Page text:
For if Jesus had given them rest - It is truly surprising that our translators should have rendered the Ιησους of the text Jesus, and not Joshua, who is most clearly intended. They must have known that the יהושע Yehoshua of the Hebrew, which we write Joshua, is everywhere rendered Ιησους, Jesus, by the Septuagint; and it is their reading which the apostle follows. It is true the Septuagint generally write Ιησους Ναυη, or Υἱος Ναυη, Jesus Nave, or Jesus, son of Nave, for it is thus they translate נון בן יהושע Yehoshua ben Nun, Joshua the son of Nun; and this is sufficient to distinguish it from Jesus, son of David. But as Joshua, the captain general of Israel, is above intended, the word should have been written Joshua, and not Jesus. One MS., merely to prevent the wrong application of the name, has Ιησους ὁ του Ναυη, Jesus the son of Nave. Theodoret has the same in his comment, and one Syriac version has it in the text. It is Joshua in Coverdale's Testament, 1535; in Tindal's 1548; in that edited by Edmund Becke, 1549; in Richard Cardmarden's, Rouen, 1565; several modern translators, Wesley, Macknight, Wakefield, etc., read Joshua, as does our own in the margin. What a pity it had not been in the text, as all the smaller Bibles have no marginal readings, and many simple people are bewildered with the expression.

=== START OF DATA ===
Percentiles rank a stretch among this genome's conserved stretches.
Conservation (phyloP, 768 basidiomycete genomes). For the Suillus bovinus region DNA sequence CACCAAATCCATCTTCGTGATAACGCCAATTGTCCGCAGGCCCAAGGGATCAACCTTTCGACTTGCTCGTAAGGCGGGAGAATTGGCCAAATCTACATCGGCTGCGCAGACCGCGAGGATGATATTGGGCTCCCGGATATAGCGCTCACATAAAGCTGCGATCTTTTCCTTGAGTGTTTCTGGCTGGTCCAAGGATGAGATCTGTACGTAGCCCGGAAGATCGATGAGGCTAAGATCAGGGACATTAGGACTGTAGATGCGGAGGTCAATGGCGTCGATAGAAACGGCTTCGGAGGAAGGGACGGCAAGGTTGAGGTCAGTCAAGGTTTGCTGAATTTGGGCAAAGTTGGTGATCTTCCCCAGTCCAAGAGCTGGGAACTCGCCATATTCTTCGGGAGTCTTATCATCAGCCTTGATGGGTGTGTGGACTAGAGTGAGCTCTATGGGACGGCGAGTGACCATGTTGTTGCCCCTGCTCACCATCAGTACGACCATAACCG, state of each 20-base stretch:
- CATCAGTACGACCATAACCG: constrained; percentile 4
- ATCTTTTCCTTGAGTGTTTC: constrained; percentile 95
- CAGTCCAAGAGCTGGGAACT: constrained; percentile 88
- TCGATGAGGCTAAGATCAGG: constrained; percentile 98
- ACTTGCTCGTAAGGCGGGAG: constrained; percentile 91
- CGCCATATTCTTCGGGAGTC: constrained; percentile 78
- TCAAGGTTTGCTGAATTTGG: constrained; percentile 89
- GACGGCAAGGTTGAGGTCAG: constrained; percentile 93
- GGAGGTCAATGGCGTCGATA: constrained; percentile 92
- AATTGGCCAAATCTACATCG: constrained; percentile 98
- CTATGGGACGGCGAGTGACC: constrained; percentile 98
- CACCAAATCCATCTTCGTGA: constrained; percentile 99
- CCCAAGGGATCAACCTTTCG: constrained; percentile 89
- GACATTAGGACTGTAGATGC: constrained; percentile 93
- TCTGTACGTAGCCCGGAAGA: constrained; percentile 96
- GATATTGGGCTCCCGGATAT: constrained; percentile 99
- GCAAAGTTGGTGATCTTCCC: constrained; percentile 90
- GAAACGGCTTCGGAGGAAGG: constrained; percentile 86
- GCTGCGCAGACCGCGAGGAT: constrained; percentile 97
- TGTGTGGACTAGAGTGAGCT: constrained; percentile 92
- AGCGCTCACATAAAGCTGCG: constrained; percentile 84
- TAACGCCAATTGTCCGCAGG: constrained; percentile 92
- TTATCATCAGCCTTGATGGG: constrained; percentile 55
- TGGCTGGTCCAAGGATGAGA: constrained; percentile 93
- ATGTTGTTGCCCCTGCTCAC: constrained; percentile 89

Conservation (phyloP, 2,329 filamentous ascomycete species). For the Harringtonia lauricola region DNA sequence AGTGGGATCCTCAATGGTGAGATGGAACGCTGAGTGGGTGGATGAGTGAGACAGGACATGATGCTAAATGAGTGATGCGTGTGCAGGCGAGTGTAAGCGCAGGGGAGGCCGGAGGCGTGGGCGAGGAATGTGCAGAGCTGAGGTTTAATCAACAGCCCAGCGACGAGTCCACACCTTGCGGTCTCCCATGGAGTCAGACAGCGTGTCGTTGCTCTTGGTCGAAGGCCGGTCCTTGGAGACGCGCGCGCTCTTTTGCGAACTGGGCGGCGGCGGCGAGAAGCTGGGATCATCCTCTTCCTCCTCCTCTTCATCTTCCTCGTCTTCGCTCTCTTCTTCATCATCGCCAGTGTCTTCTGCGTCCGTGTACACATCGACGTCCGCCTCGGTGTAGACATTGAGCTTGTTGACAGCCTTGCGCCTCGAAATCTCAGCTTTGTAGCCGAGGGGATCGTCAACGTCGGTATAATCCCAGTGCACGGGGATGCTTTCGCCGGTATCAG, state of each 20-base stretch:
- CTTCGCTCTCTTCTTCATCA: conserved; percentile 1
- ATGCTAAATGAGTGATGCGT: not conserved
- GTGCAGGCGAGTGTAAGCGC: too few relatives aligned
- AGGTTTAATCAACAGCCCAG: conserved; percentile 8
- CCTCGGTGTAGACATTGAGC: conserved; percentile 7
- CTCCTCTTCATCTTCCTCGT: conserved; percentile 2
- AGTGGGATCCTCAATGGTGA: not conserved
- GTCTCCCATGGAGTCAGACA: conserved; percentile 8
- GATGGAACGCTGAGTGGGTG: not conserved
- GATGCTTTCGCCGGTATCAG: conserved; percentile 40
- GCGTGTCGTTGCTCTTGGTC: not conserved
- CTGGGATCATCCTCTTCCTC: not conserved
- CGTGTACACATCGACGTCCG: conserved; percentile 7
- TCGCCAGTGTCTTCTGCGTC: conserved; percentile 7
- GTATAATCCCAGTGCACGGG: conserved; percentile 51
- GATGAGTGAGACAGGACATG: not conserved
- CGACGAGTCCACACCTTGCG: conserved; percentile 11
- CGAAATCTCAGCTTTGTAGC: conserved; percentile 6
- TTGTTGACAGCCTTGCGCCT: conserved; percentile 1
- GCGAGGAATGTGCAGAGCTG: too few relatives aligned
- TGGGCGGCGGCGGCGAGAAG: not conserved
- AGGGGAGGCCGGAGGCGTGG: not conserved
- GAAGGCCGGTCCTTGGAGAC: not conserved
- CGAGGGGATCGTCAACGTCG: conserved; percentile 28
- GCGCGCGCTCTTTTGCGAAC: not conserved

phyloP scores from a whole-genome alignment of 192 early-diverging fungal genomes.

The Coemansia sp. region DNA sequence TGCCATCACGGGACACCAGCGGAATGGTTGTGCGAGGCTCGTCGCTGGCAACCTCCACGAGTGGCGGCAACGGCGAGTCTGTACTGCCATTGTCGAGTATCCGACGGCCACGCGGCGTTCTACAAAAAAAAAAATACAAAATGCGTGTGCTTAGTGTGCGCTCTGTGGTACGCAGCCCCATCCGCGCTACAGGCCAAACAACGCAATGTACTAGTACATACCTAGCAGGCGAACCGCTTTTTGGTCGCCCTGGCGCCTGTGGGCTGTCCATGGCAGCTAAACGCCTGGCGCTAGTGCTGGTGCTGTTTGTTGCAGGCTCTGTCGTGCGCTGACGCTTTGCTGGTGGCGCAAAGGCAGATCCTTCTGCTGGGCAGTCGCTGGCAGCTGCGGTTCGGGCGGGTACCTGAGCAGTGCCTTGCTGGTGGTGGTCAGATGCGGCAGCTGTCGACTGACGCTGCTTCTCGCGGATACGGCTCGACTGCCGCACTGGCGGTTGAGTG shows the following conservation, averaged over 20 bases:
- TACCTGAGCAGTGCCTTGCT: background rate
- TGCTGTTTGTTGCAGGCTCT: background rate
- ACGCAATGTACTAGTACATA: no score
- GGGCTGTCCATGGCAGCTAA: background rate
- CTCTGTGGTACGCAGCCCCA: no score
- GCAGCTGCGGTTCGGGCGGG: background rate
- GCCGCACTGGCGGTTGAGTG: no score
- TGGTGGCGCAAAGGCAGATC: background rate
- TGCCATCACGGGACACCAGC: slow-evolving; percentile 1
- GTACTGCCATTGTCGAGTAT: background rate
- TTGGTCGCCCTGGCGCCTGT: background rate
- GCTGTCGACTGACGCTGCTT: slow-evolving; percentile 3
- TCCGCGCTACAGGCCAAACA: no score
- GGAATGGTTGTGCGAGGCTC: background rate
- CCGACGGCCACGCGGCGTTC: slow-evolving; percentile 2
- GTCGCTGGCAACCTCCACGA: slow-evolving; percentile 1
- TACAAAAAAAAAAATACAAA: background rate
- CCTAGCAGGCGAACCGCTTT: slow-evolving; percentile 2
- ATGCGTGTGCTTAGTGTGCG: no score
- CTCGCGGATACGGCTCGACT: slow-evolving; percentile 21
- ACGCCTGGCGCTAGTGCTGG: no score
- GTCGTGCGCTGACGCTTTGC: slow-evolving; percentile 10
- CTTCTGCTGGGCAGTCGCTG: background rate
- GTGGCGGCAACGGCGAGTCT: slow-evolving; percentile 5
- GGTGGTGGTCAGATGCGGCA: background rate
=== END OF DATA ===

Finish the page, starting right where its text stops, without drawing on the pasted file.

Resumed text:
The apostle shows that, although Joshua did bring the children of Israel into the promised land, yet this could not be the intended rest, because long after this time the Holy Spirit, by David, speaks of this rest; the apostle, therefore, concludes,
For if Jesus - Margin, “That is, Joshua.” The Syriac renders it, “Joshua the son of Nun.” “Jesus” is the Greek mode of writing “Joshua,” and there can be no doubt that Joshua is here intended. The object is to prove that Joshua did” not” give the people of God such a rest as to make it improper to speak of a “rest” after that time. “If Joshua had given them a complete and final rest; if by his conducting them to the promised land all had been done which had been contemplated by the promise, then it would not have been alluded to again, as it was in the time of David.” Joshua “did” give them a rest in the promised land; but it was not all which was intended, and it did not exclude the promise of another and more important rest.
Then would he not - Then “God” would not have spoken of another time when that rest could be obtained. The “other day” here referred to is that which is mentioned before by the phrase “today,” and refers to the time in which it is spoken of long after Joshua, to wit, in the time of David.
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